Gone to the Dogs: Monkey business
George (George Wallace) has to display the prize new gorilla to the zoo’s best patron, Mr Inchcape (Harold Meade), but the animal is sick, so George’s mate Henry (John Dobbie) dresses in a gorilla suit. George shows off in front of Inchcape’s beautiful daughter Irene (Kathleen Esler), until the real Pongo the gorilla reappears in the cage. Pandemonium follows. Summary by Paul Byrnes.
Wallace often worked with a partner, as he had done in vaudeville, and John Dobbie shines as his enormous offsider, Henry. Dobbie had worked in American vaudeville before returning to Australia in the mid 1920s. He appeared in Jewelled Nights in 1925 in a small role, but most of his film work was in the 1930s with George Wallace. He plays Jim, Wallace’s mate in His Royal Highness (1932), where we first see the gag in which George leaps into Dobbie’s arms like a frightened schoolgirl (see His Royal Highness, 1932, clip two). Wallace and Lois Green repeat the gag in their song and dance number in this film. Dobbie appeared again in Harmony Row (1933), Wallace’s second film for FW Thring, then A Ticket in Tatts (1934). Gone to the Dogs was his final film. He worked in Brisbane radio before his death in 1952. Dobbie was an agile performer for a man of his size, with a keen sense of physical comedy. Note the funny walk he uses in the last few seconds of this clip, squeezing every drop of humour he can from the role.
Gone to the Dogs synopsis
While working as a zookeeper, George (George Wallace) accidentally invents a tonic that makes dogs run faster. He and his mate Henry (John Dobbie) are sacked for impersonating a gorilla, so they try the tonic on their landlady’s greyhound Black Beauty, an aspiring champion. It works, but George can’t remember what’s in it, so his friend Jimmy (John Fleeting), a veterinarian, has to work it out.
With a major race approaching, arch villain Gustav Sunderman (Lou Vernon) and his henchmen plan to steal Black Beauty and put another black dog in his place. George witnesses the substitution, so he and Henry and their dog Aloysius follow the gang to their hideout, in a house that’s reputed to be haunted. After many scrapes and scares, they escape, pursued by henchmen. They commandeer a plane to fly them to the dog track, where they unmask the substitution. The real Black Beauty romps home and George and Henry are heroes.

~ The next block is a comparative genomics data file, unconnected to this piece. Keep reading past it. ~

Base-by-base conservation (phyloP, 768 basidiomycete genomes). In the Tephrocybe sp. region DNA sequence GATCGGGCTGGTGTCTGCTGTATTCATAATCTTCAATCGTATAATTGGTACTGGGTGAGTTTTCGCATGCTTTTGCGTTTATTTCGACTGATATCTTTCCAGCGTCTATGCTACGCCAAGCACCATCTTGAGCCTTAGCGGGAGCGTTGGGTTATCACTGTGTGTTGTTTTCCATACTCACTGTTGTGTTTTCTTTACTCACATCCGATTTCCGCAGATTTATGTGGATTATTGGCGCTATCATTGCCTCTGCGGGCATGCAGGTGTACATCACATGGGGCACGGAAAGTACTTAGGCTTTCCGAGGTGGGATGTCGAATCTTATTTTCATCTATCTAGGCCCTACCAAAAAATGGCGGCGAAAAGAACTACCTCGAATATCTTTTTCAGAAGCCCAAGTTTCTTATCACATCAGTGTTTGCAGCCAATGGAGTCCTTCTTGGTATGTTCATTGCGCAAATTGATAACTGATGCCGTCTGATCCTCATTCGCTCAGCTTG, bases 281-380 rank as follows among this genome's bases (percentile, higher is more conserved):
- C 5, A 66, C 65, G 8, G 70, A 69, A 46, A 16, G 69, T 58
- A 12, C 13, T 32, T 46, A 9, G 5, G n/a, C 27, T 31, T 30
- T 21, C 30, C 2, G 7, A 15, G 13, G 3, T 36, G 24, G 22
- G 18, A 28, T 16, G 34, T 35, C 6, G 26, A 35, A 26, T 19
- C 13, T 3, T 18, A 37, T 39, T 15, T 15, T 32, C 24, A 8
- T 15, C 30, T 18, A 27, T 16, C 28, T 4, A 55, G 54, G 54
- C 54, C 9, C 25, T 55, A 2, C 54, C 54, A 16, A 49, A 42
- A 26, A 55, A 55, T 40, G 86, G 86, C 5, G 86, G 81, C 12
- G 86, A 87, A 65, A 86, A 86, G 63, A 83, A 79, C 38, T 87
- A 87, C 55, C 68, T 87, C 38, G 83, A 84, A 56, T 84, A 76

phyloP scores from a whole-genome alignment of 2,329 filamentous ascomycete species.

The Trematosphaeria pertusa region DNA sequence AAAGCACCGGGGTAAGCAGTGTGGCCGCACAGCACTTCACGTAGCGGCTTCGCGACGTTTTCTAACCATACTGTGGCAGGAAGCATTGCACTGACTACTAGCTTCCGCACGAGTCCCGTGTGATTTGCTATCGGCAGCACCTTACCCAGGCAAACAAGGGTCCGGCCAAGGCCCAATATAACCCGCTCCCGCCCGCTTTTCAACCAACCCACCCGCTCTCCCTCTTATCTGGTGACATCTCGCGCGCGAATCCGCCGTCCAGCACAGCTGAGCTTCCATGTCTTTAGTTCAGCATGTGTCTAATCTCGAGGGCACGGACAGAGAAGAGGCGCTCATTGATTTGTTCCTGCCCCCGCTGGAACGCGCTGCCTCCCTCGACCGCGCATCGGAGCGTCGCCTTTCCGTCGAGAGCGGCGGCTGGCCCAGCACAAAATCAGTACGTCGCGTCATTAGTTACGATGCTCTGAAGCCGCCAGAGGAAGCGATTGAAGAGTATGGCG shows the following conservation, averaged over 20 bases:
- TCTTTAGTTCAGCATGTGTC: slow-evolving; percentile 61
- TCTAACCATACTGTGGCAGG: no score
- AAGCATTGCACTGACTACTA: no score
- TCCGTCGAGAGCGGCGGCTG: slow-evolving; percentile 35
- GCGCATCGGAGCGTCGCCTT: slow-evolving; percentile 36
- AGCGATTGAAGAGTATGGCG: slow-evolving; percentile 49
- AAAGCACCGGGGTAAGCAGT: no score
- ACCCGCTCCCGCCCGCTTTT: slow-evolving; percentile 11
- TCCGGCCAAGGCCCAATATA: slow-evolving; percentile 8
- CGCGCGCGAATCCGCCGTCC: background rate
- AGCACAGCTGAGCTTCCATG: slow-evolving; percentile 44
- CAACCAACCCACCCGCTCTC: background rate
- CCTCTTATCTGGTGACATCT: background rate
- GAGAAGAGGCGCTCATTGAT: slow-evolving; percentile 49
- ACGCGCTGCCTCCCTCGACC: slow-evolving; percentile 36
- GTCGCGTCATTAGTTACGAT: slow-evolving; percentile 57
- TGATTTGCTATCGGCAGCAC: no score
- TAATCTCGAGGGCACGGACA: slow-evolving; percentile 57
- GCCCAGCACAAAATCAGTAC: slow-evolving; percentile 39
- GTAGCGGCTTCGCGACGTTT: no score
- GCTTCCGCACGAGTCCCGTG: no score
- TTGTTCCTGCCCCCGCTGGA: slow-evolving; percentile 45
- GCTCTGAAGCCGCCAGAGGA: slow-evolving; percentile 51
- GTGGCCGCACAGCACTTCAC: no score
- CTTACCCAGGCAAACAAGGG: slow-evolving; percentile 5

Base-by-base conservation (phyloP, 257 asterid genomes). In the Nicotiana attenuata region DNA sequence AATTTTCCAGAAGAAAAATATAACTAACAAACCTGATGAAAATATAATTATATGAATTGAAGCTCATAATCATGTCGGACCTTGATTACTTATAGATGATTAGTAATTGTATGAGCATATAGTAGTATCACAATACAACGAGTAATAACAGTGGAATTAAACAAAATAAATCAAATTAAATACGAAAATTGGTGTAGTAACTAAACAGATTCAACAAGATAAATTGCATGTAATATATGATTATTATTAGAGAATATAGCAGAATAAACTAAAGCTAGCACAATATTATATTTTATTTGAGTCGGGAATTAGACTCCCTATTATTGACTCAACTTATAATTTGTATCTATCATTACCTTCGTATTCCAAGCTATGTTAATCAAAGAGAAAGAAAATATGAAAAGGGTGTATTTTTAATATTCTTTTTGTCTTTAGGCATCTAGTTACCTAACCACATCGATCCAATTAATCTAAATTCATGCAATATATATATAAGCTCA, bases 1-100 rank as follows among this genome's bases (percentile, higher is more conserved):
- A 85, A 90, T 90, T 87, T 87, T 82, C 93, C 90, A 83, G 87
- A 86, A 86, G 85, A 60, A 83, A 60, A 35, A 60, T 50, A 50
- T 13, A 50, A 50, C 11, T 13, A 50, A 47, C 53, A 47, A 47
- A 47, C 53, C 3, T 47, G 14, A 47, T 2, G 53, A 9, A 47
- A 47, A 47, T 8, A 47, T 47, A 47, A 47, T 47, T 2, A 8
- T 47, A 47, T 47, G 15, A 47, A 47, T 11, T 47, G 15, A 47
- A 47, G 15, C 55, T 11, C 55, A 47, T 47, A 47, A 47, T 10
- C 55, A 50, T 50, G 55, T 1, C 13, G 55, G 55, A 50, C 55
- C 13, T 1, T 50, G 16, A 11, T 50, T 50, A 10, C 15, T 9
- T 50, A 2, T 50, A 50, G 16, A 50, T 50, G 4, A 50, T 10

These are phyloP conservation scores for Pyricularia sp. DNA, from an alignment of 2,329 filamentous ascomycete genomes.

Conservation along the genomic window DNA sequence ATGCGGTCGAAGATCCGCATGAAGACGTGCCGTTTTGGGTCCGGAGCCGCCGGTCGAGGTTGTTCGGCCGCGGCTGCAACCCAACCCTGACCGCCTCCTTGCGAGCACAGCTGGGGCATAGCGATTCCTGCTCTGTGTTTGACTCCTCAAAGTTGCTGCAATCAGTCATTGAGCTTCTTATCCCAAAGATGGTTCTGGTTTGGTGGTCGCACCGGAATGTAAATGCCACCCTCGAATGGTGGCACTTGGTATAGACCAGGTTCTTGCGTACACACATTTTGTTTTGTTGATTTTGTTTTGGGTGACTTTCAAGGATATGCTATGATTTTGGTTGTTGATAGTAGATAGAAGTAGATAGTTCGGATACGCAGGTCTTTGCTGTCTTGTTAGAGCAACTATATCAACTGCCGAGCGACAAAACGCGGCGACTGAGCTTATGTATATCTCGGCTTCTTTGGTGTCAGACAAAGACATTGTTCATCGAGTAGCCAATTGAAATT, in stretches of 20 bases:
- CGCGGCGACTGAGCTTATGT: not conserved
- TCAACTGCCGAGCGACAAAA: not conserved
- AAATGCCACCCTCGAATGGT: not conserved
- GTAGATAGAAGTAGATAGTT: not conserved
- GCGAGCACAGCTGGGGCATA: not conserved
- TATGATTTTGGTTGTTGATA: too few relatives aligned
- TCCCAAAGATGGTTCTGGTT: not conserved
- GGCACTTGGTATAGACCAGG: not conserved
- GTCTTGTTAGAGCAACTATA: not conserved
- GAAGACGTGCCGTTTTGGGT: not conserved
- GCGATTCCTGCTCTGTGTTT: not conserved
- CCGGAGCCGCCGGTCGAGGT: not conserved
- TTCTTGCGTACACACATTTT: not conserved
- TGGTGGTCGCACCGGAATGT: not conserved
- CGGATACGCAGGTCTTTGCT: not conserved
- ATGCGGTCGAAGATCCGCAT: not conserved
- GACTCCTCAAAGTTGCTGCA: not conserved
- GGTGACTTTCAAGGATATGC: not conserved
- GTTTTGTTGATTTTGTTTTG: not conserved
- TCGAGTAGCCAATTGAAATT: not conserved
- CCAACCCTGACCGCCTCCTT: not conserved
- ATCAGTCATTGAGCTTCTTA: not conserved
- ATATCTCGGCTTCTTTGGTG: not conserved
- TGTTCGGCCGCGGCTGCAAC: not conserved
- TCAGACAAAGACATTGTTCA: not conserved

Gone to the Dogs curator's notes
Gone to the Dogs is the second of two comedies that George Wallace made with Cinesound, after Let George Do It (1938). It’s a more ambitious production, although the results are patchy. Wallace was an accomplished singer and songwriter, as well as a dancer and comedian, so this film offers a major musical song and dance interlude that features dogs, children, dancing girls and backing singers on bicycles! The humour is more slapstick, the plot more perfunctory and far-fetched.
Ken Hall was in the habit of building a story from back to front. He often came up with a finale first, then built a plot to get to it. In this one it’s a dog race, a subject that was relatively novel, because greyhound racing had only become regulated in New South Wales in 1932. Going to 'the dogs’ was a popular pastime, even a craze, by the late 1930s – hence the words in George Wallace’s song. There’s a strong resemblance between this finale and that of a film made in 1927, The Kid Stakes. That film features a children’s goat race, but the kids get to the track in the same manner as George and Henry – they commandeer an aeroplane. There is no question that Hall would have known of the earlier film, but so would many members of the audience. Hall tended to borrow freely from films he liked, although rarely was it as obvious.
The robbers’ hide-out in a haunted house is a direct 'borrow’ from Buster Keaton’s 1921 short comedy The Haunted House. The big musical production number is certainly heavily derived from the style of Hollywood musicals of the 1930s, albeit with fewer resources. Lois Green, the blonde actress who whips off her skirt, was a star of musical comedy for JC Williamson’s theatrical company. This appears to have been her only film.
Notes by Paul Byrnes